The Chronicle's Wired Campus blog featured the work of Roger Travis, associate professor of classics and director of the video games and human values initiative at the University of Connecticut, in developing the learning games he has dubbed "practomime." Relying on roleplaying and narrative storytelling, practomime requires students to complete course tasks and fulfill course objectives by playing characters within an alternate reality classroom.
The advantages of adding practomime as a component of a course are:
- Student engagement and investment; in creating a character or avatar who is solving problems and progessing through levels of the learning game, the students have an immediate stake in the course material from week to week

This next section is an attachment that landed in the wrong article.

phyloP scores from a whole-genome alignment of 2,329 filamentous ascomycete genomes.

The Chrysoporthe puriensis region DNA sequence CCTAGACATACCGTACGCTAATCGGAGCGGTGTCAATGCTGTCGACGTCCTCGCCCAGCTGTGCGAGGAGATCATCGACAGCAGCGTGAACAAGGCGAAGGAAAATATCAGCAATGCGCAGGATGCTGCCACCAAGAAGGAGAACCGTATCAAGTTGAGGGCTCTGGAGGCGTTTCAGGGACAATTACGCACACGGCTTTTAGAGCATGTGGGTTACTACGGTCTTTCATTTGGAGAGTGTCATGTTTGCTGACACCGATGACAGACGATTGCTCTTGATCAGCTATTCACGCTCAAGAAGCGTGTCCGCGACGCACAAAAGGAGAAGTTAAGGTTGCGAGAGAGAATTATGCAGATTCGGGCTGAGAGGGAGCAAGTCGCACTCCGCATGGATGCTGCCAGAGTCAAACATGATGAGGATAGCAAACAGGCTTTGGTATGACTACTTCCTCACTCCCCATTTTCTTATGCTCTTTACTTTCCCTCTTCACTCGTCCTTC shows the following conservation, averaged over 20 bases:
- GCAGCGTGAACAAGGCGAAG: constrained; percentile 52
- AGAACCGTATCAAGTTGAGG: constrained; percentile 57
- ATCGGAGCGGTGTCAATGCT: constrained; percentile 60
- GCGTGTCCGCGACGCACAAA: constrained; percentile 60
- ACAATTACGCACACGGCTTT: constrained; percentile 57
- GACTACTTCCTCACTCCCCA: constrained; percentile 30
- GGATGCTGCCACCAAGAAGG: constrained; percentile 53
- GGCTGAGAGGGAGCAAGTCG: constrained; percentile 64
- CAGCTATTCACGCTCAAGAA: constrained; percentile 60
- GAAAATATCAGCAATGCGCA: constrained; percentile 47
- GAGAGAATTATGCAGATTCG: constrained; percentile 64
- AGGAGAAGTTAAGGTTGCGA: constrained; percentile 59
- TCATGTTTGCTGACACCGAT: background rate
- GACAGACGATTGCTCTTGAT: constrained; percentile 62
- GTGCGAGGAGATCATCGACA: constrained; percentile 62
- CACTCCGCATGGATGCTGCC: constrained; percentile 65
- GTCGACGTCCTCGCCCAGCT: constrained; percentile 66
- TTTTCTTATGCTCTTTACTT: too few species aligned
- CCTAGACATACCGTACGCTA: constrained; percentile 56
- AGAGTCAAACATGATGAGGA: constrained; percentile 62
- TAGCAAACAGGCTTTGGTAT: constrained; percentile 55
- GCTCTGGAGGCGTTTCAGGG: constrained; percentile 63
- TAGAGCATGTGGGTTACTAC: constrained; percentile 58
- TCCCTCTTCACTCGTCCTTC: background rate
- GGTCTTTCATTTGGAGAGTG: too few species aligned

- A healthy sense of competition, driving student achievement in the course
- The demand for student creativity, originality, and problem-solving
- Increased investment in individual research, as students apply what they learn directly to progressing through the practomime
We interviewed Travis this week to learn more about how practomime works and how interested faculty can get started.
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